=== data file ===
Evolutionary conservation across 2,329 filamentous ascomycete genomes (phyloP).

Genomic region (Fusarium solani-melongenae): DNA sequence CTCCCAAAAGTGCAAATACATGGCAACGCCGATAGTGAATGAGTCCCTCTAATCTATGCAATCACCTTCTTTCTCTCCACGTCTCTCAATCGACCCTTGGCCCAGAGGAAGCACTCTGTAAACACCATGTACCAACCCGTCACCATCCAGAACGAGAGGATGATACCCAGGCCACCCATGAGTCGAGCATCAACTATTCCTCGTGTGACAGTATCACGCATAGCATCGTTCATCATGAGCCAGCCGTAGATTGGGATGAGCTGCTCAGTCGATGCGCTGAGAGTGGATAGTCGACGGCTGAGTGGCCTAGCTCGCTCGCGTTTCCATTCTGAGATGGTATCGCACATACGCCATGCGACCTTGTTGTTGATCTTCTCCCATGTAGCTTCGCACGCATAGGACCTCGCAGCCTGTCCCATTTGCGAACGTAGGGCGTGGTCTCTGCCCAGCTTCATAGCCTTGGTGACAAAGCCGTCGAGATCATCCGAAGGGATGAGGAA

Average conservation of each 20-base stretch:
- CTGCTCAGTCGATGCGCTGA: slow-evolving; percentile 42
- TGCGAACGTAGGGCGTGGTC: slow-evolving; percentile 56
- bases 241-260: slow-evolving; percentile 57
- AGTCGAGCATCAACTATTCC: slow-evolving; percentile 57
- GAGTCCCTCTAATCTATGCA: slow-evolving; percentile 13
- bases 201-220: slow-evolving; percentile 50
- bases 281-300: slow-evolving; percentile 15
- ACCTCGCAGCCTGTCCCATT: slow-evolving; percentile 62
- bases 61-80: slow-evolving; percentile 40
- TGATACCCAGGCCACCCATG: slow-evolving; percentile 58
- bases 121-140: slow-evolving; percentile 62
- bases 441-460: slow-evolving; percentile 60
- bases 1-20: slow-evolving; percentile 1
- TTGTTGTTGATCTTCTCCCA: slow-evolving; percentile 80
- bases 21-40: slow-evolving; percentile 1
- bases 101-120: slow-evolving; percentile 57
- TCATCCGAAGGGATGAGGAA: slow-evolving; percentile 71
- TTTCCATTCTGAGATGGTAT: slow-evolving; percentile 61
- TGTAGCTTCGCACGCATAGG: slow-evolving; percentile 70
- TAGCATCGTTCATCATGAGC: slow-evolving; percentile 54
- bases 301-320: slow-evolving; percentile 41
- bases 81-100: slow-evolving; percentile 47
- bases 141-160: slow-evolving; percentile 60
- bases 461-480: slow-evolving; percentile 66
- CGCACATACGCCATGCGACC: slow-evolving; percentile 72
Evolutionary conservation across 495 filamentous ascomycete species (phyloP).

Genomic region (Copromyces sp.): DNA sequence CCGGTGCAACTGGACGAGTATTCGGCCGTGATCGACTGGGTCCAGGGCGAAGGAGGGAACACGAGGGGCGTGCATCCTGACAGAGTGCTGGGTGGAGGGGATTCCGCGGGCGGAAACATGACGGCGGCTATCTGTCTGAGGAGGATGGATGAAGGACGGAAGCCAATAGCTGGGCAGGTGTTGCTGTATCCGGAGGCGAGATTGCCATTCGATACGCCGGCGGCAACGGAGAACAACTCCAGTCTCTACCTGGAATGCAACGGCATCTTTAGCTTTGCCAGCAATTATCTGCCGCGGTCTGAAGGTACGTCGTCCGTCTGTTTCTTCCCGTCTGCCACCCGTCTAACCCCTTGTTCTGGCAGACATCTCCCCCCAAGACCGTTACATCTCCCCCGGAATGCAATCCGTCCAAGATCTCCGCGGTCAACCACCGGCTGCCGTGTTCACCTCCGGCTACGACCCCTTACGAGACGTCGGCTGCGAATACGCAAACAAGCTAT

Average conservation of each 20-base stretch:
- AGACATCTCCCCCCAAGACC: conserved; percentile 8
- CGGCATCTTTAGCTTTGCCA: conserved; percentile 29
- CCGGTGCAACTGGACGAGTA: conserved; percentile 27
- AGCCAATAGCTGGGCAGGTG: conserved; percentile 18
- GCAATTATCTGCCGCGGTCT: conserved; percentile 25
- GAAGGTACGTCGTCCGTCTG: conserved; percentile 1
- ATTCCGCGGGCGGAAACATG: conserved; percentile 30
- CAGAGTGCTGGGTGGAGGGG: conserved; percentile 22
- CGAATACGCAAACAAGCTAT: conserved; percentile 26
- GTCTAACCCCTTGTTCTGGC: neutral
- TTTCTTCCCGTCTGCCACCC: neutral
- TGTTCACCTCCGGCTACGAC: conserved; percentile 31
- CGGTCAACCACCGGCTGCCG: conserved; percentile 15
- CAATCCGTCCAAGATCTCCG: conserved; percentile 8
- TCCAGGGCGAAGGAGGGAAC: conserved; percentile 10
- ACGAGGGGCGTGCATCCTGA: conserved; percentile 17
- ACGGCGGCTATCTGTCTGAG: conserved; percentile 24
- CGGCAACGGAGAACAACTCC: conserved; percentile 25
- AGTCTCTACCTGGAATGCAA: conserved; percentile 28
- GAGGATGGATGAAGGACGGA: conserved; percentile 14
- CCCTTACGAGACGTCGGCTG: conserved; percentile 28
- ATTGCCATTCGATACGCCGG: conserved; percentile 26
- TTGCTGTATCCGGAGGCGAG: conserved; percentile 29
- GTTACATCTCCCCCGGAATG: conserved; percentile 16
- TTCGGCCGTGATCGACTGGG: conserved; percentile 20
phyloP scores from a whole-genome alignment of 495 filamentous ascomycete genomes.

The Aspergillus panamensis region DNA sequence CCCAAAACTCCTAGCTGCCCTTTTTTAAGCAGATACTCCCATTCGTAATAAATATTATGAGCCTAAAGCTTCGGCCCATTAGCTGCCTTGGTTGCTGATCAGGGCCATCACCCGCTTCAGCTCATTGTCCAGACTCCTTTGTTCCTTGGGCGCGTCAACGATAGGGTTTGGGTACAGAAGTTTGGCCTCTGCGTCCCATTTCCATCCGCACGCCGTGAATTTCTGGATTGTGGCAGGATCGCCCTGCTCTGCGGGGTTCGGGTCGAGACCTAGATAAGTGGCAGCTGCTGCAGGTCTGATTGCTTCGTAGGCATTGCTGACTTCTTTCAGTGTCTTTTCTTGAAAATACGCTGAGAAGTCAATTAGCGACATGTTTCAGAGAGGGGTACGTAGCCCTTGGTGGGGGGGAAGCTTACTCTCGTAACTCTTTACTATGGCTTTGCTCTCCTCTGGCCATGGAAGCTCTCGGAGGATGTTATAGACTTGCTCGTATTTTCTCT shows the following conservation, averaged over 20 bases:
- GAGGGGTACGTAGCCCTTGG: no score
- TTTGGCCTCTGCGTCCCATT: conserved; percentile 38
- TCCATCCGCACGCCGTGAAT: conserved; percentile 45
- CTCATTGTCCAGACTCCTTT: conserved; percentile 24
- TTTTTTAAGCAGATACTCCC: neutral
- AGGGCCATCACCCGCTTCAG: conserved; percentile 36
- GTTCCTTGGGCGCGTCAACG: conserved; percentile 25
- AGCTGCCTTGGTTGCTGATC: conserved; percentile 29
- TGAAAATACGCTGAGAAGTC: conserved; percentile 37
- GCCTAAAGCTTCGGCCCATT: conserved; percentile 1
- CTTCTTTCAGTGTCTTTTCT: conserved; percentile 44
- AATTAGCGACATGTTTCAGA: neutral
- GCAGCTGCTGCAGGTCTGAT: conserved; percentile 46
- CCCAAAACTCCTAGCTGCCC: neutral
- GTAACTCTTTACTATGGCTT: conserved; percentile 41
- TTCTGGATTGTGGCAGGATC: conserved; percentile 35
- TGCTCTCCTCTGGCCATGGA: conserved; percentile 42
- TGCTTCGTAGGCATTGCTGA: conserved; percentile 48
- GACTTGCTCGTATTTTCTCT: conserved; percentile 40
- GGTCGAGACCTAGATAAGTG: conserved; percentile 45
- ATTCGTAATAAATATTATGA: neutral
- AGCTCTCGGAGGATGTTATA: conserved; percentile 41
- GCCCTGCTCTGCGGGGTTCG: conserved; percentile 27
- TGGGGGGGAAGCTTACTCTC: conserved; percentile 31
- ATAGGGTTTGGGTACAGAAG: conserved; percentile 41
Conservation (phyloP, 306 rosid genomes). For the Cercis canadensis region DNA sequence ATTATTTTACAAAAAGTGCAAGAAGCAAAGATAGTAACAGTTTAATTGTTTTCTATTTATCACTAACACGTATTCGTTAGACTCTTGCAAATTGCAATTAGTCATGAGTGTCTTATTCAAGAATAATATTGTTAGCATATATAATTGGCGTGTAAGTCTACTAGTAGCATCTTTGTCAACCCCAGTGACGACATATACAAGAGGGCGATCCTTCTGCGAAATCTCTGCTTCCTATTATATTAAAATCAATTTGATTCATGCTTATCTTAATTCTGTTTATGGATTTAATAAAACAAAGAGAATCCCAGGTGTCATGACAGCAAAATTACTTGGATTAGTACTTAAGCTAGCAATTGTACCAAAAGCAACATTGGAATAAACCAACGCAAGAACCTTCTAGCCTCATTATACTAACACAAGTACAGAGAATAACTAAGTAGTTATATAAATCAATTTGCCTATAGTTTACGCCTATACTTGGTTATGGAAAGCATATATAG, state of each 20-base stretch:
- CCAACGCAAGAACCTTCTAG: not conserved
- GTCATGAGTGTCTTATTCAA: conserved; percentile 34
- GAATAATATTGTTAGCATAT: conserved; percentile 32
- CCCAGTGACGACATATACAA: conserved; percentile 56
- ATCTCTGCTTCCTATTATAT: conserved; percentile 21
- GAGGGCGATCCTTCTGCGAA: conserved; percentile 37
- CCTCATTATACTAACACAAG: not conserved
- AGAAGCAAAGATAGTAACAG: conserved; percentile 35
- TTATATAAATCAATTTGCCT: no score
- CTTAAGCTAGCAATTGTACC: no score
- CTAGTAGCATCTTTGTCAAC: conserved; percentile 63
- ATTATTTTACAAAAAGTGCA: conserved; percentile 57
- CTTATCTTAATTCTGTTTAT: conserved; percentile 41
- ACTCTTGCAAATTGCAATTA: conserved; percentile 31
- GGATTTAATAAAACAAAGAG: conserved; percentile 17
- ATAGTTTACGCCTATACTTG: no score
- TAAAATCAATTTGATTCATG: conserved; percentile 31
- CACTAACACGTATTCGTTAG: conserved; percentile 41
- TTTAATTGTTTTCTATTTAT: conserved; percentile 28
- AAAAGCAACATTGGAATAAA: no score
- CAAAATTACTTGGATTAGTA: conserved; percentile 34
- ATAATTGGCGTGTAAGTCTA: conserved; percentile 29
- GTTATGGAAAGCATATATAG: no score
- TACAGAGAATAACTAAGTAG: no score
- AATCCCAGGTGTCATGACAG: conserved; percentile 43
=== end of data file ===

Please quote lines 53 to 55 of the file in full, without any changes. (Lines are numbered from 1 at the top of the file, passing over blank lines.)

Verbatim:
- ATTGCCATTCGATACGCCGG: conserved; percentile 26
- TTGCTGTATCCGGAGGCGAG: conserved; percentile 29
- GTTACATCTCCCCCGGAATG: conserved; percentile 16